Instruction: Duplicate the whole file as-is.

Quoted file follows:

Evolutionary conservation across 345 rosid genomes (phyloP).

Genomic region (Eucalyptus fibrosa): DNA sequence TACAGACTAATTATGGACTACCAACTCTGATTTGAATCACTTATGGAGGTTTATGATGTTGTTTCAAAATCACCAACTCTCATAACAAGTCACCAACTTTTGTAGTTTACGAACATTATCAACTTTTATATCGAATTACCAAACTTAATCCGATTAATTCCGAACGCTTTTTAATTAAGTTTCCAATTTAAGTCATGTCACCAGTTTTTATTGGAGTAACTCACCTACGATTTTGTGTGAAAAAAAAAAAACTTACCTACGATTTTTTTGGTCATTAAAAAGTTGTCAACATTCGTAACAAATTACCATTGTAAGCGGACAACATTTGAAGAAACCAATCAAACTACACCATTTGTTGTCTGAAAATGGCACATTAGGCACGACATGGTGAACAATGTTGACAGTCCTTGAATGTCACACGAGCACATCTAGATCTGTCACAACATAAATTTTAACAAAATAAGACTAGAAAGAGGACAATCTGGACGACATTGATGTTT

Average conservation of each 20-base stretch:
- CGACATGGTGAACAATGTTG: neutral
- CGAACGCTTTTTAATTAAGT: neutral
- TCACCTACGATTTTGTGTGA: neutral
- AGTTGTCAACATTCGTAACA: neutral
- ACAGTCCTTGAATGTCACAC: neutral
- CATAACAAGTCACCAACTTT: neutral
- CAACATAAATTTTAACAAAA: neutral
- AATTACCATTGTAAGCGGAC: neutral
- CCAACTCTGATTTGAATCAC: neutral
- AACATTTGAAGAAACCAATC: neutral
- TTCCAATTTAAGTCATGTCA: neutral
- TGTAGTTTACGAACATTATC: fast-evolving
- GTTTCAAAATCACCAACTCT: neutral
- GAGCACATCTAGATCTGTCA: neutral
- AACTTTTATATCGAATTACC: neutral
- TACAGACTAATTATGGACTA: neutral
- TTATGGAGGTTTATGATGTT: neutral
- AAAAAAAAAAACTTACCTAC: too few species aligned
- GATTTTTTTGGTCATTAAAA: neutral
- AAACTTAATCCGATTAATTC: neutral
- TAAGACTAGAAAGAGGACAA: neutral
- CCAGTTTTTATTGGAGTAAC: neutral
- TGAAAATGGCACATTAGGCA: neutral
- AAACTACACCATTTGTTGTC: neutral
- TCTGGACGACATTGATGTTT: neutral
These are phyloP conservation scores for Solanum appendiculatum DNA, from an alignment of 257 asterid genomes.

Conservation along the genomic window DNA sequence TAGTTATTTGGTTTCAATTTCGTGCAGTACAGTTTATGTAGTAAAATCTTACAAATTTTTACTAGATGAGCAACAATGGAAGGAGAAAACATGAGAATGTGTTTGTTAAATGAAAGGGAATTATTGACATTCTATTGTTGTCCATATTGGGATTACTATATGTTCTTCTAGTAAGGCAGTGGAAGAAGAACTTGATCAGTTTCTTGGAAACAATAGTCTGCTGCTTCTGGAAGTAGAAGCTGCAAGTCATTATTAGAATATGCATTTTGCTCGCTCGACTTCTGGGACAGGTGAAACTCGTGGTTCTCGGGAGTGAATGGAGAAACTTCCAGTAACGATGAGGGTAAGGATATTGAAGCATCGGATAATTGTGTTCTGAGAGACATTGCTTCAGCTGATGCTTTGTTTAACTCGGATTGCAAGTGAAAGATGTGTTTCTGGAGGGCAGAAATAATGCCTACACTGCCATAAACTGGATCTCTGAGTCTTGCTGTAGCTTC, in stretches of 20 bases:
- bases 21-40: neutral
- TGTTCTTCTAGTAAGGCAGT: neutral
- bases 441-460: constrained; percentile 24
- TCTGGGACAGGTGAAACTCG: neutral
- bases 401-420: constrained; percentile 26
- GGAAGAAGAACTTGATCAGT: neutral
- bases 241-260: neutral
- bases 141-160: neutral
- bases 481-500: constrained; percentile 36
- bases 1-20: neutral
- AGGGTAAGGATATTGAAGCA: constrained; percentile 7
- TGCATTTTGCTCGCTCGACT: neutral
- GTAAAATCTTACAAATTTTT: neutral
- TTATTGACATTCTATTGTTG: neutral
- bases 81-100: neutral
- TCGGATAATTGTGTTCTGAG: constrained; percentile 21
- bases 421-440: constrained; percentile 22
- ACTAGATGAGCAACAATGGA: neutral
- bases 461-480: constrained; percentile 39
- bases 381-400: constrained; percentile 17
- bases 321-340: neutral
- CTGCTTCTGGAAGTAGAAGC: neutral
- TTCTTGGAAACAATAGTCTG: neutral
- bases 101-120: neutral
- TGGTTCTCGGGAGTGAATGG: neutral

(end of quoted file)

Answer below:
Evolutionary conservation across 345 rosid genomes (phyloP).

Genomic region (Eucalyptus fibrosa): DNA sequence TACAGACTAATTATGGACTACCAACTCTGATTTGAATCACTTATGGAGGTTTATGATGTTGTTTCAAAATCACCAACTCTCATAACAAGTCACCAACTTTTGTAGTTTACGAACATTATCAACTTTTATATCGAATTACCAAACTTAATCCGATTAATTCCGAACGCTTTTTAATTAAGTTTCCAATTTAAGTCATGTCACCAGTTTTTATTGGAGTAACTCACCTACGATTTTGTGTGAAAAAAAAAAAACTTACCTACGATTTTTTTGGTCATTAAAAAGTTGTCAACATTCGTAACAAATTACCATTGTAAGCGGACAACATTTGAAGAAACCAATCAAACTACACCATTTGTTGTCTGAAAATGGCACATTAGGCACGACATGGTGAACAATGTTGACAGTCCTTGAATGTCACACGAGCACATCTAGATCTGTCACAACATAAATTTTAACAAAATAAGACTAGAAAGAGGACAATCTGGACGACATTGATGTTT

Average conservation of each 20-base stretch:
- CGACATGGTGAACAATGTTG: neutral
- CGAACGCTTTTTAATTAAGT: neutral
- TCACCTACGATTTTGTGTGA: neutral
- AGTTGTCAACATTCGTAACA: neutral
- ACAGTCCTTGAATGTCACAC: neutral
- CATAACAAGTCACCAACTTT: neutral
- CAACATAAATTTTAACAAAA: neutral
- AATTACCATTGTAAGCGGAC: neutral
- CCAACTCTGATTTGAATCAC: neutral
- AACATTTGAAGAAACCAATC: neutral
- TTCCAATTTAAGTCATGTCA: neutral
- TGTAGTTTACGAACATTATC: fast-evolving
- GTTTCAAAATCACCAACTCT: neutral
- GAGCACATCTAGATCTGTCA: neutral
- AACTTTTATATCGAATTACC: neutral
- TACAGACTAATTATGGACTA: neutral
- TTATGGAGGTTTATGATGTT: neutral
- AAAAAAAAAAACTTACCTAC: too few species aligned
- GATTTTTTTGGTCATTAAAA: neutral
- AAACTTAATCCGATTAATTC: neutral
- TAAGACTAGAAAGAGGACAA: neutral
- CCAGTTTTTATTGGAGTAAC: neutral
- TGAAAATGGCACATTAGGCA: neutral
- AAACTACACCATTTGTTGTC: neutral
- TCTGGACGACATTGATGTTT: neutral
These are phyloP conservation scores for Solanum appendiculatum DNA, from an alignment of 257 asterid genomes.

Conservation along the genomic window DNA sequence TAGTTATTTGGTTTCAATTTCGTGCAGTACAGTTTATGTAGTAAAATCTTACAAATTTTTACTAGATGAGCAACAATGGAAGGAGAAAACATGAGAATGTGTTTGTTAAATGAAAGGGAATTATTGACATTCTATTGTTGTCCATATTGGGATTACTATATGTTCTTCTAGTAAGGCAGTGGAAGAAGAACTTGATCAGTTTCTTGGAAACAATAGTCTGCTGCTTCTGGAAGTAGAAGCTGCAAGTCATTATTAGAATATGCATTTTGCTCGCTCGACTTCTGGGACAGGTGAAACTCGTGGTTCTCGGGAGTGAATGGAGAAACTTCCAGTAACGATGAGGGTAAGGATATTGAAGCATCGGATAATTGTGTTCTGAGAGACATTGCTTCAGCTGATGCTTTGTTTAACTCGGATTGCAAGTGAAAGATGTGTTTCTGGAGGGCAGAAATAATGCCTACACTGCCATAAACTGGATCTCTGAGTCTTGCTGTAGCTTC, in stretches of 20 bases:
- bases 21-40: neutral
- TGTTCTTCTAGTAAGGCAGT: neutral
- bases 441-460: constrained; percentile 24
- TCTGGGACAGGTGAAACTCG: neutral
- bases 401-420: constrained; percentile 26
- GGAAGAAGAACTTGATCAGT: neutral
- bases 241-260: neutral
- bases 141-160: neutral
- bases 481-500: constrained; percentile 36
- bases 1-20: neutral
- AGGGTAAGGATATTGAAGCA: constrained; percentile 7
- TGCATTTTGCTCGCTCGACT: neutral
- GTAAAATCTTACAAATTTTT: neutral
- TTATTGACATTCTATTGTTG: neutral
- bases 81-100: neutral
- TCGGATAATTGTGTTCTGAG: constrained; percentile 21
- bases 421-440: constrained; percentile 22
- ACTAGATGAGCAACAATGGA: neutral
- bases 461-480: constrained; percentile 39
- bases 381-400: constrained; percentile 17
- bases 321-340: neutral
- CTGCTTCTGGAAGTAGAAGC: neutral
- TTCTTGGAAACAATAGTCTG: neutral
- bases 101-120: neutral
- TGGTTCTCGGGAGTGAATGG: neutral